Economy Hard On Pets Too

The Record ( — Monday, November 14, 2011

The Record

Three years of high unemployment and a busted housing market have not only taken a toll on many North Jersey residents.

They've also been hell for hundreds of their pets.

Area animal shelters and rescue groups are jammed to capacity and beyond, as people who've lost their jobs and homes are also forced to abandon their cats and dogs.

"We've had more animals brought in this year than at any time in the 30 years I've been doing rescue," said Marge Kayne, founder of START II (Save the Animals Rescue Team). The organization operates a small no-kill animal shelter in Englewood and its members also care at home for animals that are waiting to be adopted. "We never turned anyone down before, but this year we have. They've just been flowing in like crazy."

"People come in and they've lost their jobs," said Ellen Ribitzki, president of the Bloomingdale Regional Animal Shelter Society, which operates the town's shelter. "They've held out for a year or two but they can no longer afford to care for their pets. Sometimes they bring in the animal and they're in tears. The whole family is there in tears. But they've lost their house and they're moving in with family or into an apartment where they can't take their pets."

Lynn Morchel, president and founder of Caring About the Strays (CATS) in Westwood, said she gets calls every day from people desperate to find a home for their cats.

"I really noticed a change in the number of calls starting about three years ago, but this year there has been just an explosion," she said.

The head of the state's largest housing-counseling group isn't surprised that the rescue groups have seen such a huge increase this year.

Phyllis Salowe-Kaye, executive director of New Jersey Citizen Action, explained that on average it takes about two years in this state for a foreclosure to be completed. Since the economy went into recession at the end of 2007, many people didn't begin facing foreclosure for a year or two after that, she said. Many of those people lost their homes this year.

And things will get worse for a while, she predicted.

"Foreclosures will not peak until the end of 2012," Salowe-Kaye said. "And nobody has a plan on what we're going to do with the people, let alone their dogs and cats."

Fewer adoptions

The rescue groups, meanwhile, are trapped in their own Catch-22: Not only are they being inundated with abandoned animals, but fewer people are willing to take on the expense and effort of "fostering" animals — or temporarily caring for them at home, as the members of START II do. And they're also having a harder time finding new permanent homes for them.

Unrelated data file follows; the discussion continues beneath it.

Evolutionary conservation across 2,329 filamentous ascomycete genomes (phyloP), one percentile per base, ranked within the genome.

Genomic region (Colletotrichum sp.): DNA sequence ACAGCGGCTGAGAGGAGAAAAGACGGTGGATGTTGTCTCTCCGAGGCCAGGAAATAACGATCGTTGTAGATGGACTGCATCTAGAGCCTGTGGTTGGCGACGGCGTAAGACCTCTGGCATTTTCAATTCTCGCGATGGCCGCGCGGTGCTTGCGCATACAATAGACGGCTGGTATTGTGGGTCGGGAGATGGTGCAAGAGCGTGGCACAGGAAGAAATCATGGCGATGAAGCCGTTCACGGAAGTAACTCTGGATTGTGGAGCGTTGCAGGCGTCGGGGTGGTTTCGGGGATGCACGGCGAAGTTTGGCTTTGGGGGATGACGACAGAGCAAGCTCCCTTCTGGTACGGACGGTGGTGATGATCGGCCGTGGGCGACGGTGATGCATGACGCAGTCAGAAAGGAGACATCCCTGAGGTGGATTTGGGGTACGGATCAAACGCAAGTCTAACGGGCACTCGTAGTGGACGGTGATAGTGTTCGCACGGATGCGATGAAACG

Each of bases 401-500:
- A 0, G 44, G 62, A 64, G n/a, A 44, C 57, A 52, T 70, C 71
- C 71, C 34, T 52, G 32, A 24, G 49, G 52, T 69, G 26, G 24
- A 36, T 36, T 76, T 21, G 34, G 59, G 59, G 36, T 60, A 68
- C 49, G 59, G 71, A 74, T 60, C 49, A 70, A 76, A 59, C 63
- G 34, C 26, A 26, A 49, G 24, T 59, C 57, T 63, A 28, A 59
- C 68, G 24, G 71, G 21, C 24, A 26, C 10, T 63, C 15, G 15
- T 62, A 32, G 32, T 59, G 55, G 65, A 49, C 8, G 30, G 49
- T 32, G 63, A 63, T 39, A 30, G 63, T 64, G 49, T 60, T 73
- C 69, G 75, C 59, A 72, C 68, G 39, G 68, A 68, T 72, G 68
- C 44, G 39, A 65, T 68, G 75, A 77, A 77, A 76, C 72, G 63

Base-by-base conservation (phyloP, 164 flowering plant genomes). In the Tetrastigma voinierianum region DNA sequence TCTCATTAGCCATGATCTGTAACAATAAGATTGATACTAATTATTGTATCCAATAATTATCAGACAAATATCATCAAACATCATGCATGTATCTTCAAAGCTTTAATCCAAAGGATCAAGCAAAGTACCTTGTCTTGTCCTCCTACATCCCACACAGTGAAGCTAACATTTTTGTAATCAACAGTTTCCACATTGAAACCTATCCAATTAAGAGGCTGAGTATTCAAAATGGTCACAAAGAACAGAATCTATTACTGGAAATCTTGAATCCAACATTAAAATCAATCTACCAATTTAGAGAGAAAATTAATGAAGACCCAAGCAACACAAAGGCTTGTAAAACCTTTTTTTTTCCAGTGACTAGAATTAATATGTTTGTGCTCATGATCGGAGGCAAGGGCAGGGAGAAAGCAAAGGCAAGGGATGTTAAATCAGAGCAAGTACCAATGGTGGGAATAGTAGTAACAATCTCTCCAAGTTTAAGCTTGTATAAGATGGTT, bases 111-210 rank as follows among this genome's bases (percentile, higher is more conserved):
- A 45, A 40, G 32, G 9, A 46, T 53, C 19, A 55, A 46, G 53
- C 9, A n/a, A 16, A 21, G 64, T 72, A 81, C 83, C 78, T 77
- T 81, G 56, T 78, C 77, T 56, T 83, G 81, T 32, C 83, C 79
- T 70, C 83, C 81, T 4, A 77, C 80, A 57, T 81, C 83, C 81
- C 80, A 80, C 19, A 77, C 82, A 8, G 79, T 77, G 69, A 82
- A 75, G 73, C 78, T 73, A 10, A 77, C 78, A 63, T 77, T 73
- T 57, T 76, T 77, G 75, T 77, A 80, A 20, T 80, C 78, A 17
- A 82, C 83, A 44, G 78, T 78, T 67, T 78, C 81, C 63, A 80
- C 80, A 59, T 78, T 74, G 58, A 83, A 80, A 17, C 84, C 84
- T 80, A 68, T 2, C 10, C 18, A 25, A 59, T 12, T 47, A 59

"People are definitely a little more hesitant to foster animals," said Nancy Warner, president and founder of The Last Resort Animal Rescue in West Milford. Founded in 2008, The Last Resort has rescued more than 1,000 animals from being euthanized in shelters around the country.

"Our adoptions have really slowed down," Ribitzki said. "Dogs that used to be pre-adopted even before they were ready to go out are now sitting in the shelter for two or three months. The kittens are growing up in the shelter."

'Two sides'

Not every shelter is seeing a drop in its adoption rate, however. Steven Mark, executive director of the Ramapo Bergen Animal Refuge Inc. in Oakland, said RBARI's adoptions are actually up this year after having declined for the past several.

But he believes that, too, is a result of the economic downturn.

"There are two sides to the adoption situation," Mark said. "On one hand, you have somebody who was going to adopt but now decides he can't afford to. But on the other end you have people who were going to go to a breeder and spend thousands of dollars for a dog but can't afford that now. They come to us instead."

The rescue groups all said they try to steer people to resources that might allow them to keep their pets whenever possible. A few organizations collect donations of pet food and distribute it through local food pantries.

"Since we formed our group in early April of 2008, we've given away 93,445 pounds of pet food," said Patricia Bungert, president of Companion Animal Advocates in Hillsdale. The organization collects donations of pet food and cash, using the money to purchase food at local supermarkets. It distributes the bags through the Center for Food Action sites in Mahwah and Saddle Brook, as well as the Social Service Association of Ridgewood and Vicinity.

"We're feeding 300 pets a month," Bungert said. CAA also provides subsidies to pay for free and low-cost spay and neutering services for pet owners. And it operates a Home2Home program that attempts to connect pet owners who can't afford to keep their pets with people looking for animals to adopt.

The Oakland Animal Hospital also operates a food bank, distributing pet food through St. Peter's Haven for Families in Clifton.

"We typically collect once a month," said veterinarian Robert Gordon. "We get enough food for 30 to 40 animals."

His organization also hands out pet food through the Meals on Wheels programs for seniors in Bergen and Passaic counties, Gordon added.

Bungert said CAA's trustees formed the group specifically to address the needs of pet owners in financial distress because they recognized how traumatic it can be to have to give up a pet.

"It's like somebody is ripping their hearts out," she said. "It's particularly horrible because when times are tough pets are more important to you than ever."

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